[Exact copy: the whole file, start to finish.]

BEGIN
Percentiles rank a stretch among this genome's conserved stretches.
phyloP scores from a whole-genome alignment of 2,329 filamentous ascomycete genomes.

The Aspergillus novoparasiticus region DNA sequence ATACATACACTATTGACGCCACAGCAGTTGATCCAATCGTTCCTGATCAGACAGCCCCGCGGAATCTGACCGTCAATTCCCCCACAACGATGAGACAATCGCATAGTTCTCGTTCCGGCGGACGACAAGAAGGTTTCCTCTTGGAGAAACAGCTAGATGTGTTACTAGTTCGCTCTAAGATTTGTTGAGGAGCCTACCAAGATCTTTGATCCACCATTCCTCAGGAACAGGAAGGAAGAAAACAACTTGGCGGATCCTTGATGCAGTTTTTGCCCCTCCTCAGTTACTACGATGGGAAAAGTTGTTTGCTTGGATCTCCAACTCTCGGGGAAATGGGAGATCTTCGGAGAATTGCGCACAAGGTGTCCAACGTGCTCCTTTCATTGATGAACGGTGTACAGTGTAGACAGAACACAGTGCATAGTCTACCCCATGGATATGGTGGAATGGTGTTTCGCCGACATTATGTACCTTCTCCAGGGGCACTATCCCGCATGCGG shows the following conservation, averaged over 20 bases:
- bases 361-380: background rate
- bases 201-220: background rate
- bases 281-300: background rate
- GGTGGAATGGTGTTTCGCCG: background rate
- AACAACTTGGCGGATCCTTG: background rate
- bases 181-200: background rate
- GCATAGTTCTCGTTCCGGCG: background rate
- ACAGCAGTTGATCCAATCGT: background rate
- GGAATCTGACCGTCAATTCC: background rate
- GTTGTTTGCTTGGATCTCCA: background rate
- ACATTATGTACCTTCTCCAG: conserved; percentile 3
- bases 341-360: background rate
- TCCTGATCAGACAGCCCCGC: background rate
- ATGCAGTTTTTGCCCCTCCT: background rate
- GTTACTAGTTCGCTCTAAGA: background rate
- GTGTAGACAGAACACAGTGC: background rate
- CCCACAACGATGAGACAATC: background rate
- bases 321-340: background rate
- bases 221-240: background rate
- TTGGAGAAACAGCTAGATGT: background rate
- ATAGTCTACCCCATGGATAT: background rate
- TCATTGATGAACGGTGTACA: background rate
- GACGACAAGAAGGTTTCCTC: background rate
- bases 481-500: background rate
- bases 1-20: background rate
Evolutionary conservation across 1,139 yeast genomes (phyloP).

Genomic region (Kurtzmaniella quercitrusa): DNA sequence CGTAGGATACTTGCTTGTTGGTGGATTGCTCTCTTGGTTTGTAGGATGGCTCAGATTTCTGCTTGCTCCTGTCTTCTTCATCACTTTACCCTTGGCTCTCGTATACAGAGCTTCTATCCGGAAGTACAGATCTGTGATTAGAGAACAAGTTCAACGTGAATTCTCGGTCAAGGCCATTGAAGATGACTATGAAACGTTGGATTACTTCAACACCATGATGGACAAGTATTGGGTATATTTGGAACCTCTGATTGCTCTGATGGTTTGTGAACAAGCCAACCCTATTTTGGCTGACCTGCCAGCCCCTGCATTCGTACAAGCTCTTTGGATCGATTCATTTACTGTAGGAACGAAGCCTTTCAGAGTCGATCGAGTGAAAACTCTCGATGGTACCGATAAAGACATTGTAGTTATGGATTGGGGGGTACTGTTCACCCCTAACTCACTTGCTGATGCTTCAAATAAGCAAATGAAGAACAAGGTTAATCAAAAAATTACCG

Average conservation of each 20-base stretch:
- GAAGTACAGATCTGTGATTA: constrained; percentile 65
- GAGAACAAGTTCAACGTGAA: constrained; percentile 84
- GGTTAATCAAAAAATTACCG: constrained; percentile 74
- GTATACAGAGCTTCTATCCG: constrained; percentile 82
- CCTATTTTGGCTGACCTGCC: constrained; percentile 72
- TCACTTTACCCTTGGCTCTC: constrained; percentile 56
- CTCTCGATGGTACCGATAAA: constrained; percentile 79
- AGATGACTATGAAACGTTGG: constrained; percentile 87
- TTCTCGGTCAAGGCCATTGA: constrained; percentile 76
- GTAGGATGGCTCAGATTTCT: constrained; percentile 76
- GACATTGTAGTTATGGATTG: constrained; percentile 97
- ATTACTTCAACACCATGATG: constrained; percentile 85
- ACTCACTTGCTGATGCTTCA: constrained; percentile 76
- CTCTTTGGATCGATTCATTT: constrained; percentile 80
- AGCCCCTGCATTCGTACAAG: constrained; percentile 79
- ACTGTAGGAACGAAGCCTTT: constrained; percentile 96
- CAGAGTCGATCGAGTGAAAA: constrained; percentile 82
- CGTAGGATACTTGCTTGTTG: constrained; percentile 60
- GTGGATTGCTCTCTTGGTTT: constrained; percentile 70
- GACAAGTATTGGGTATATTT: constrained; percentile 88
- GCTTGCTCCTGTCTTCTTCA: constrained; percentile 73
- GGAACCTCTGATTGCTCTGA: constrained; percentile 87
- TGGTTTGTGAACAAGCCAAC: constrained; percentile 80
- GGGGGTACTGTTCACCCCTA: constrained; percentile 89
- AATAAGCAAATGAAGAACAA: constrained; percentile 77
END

Percentiles rank a stretch among this genome's conserved stretches.
phyloP scores from a whole-genome alignment of 2,329 filamentous ascomycete genomes.

The Aspergillus novoparasiticus region DNA sequence ATACATACACTATTGACGCCACAGCAGTTGATCCAATCGTTCCTGATCAGACAGCCCCGCGGAATCTGACCGTCAATTCCCCCACAACGATGAGACAATCGCATAGTTCTCGTTCCGGCGGACGACAAGAAGGTTTCCTCTTGGAGAAACAGCTAGATGTGTTACTAGTTCGCTCTAAGATTTGTTGAGGAGCCTACCAAGATCTTTGATCCACCATTCCTCAGGAACAGGAAGGAAGAAAACAACTTGGCGGATCCTTGATGCAGTTTTTGCCCCTCCTCAGTTACTACGATGGGAAAAGTTGTTTGCTTGGATCTCCAACTCTCGGGGAAATGGGAGATCTTCGGAGAATTGCGCACAAGGTGTCCAACGTGCTCCTTTCATTGATGAACGGTGTACAGTGTAGACAGAACACAGTGCATAGTCTACCCCATGGATATGGTGGAATGGTGTTTCGCCGACATTATGTACCTTCTCCAGGGGCACTATCCCGCATGCGG shows the following conservation, averaged over 20 bases:
- bases 361-380: background rate
- bases 201-220: background rate
- bases 281-300: background rate
- GGTGGAATGGTGTTTCGCCG: background rate
- AACAACTTGGCGGATCCTTG: background rate
- bases 181-200: background rate
- GCATAGTTCTCGTTCCGGCG: background rate
- ACAGCAGTTGATCCAATCGT: background rate
- GGAATCTGACCGTCAATTCC: background rate
- GTTGTTTGCTTGGATCTCCA: background rate
- ACATTATGTACCTTCTCCAG: conserved; percentile 3
- bases 341-360: background rate
- TCCTGATCAGACAGCCCCGC: background rate
- ATGCAGTTTTTGCCCCTCCT: background rate
- GTTACTAGTTCGCTCTAAGA: background rate
- GTGTAGACAGAACACAGTGC: background rate
- CCCACAACGATGAGACAATC: background rate
- bases 321-340: background rate
- bases 221-240: background rate
- TTGGAGAAACAGCTAGATGT: background rate
- ATAGTCTACCCCATGGATAT: background rate
- TCATTGATGAACGGTGTACA: background rate
- GACGACAAGAAGGTTTCCTC: background rate
- bases 481-500: background rate
- bases 1-20: background rate
Evolutionary conservation across 1,139 yeast genomes (phyloP).

Genomic region (Kurtzmaniella quercitrusa): DNA sequence CGTAGGATACTTGCTTGTTGGTGGATTGCTCTCTTGGTTTGTAGGATGGCTCAGATTTCTGCTTGCTCCTGTCTTCTTCATCACTTTACCCTTGGCTCTCGTATACAGAGCTTCTATCCGGAAGTACAGATCTGTGATTAGAGAACAAGTTCAACGTGAATTCTCGGTCAAGGCCATTGAAGATGACTATGAAACGTTGGATTACTTCAACACCATGATGGACAAGTATTGGGTATATTTGGAACCTCTGATTGCTCTGATGGTTTGTGAACAAGCCAACCCTATTTTGGCTGACCTGCCAGCCCCTGCATTCGTACAAGCTCTTTGGATCGATTCATTTACTGTAGGAACGAAGCCTTTCAGAGTCGATCGAGTGAAAACTCTCGATGGTACCGATAAAGACATTGTAGTTATGGATTGGGGGGTACTGTTCACCCCTAACTCACTTGCTGATGCTTCAAATAAGCAAATGAAGAACAAGGTTAATCAAAAAATTACCG

Average conservation of each 20-base stretch:
- GAAGTACAGATCTGTGATTA: constrained; percentile 65
- GAGAACAAGTTCAACGTGAA: constrained; percentile 84
- GGTTAATCAAAAAATTACCG: constrained; percentile 74
- GTATACAGAGCTTCTATCCG: constrained; percentile 82
- CCTATTTTGGCTGACCTGCC: constrained; percentile 72
- TCACTTTACCCTTGGCTCTC: constrained; percentile 56
- CTCTCGATGGTACCGATAAA: constrained; percentile 79
- AGATGACTATGAAACGTTGG: constrained; percentile 87
- TTCTCGGTCAAGGCCATTGA: constrained; percentile 76
- GTAGGATGGCTCAGATTTCT: constrained; percentile 76
- GACATTGTAGTTATGGATTG: constrained; percentile 97
- ATTACTTCAACACCATGATG: constrained; percentile 85
- ACTCACTTGCTGATGCTTCA: constrained; percentile 76
- CTCTTTGGATCGATTCATTT: constrained; percentile 80
- AGCCCCTGCATTCGTACAAG: constrained; percentile 79
- ACTGTAGGAACGAAGCCTTT: constrained; percentile 96
- CAGAGTCGATCGAGTGAAAA: constrained; percentile 82
- CGTAGGATACTTGCTTGTTG: constrained; percentile 60
- GTGGATTGCTCTCTTGGTTT: constrained; percentile 70
- GACAAGTATTGGGTATATTT: constrained; percentile 88
- GCTTGCTCCTGTCTTCTTCA: constrained; percentile 73
- GGAACCTCTGATTGCTCTGA: constrained; percentile 87
- TGGTTTGTGAACAAGCCAAC: constrained; percentile 80
- GGGGGTACTGTTCACCCCTA: constrained; percentile 89
- AATAAGCAAATGAAGAACAA: constrained; percentile 77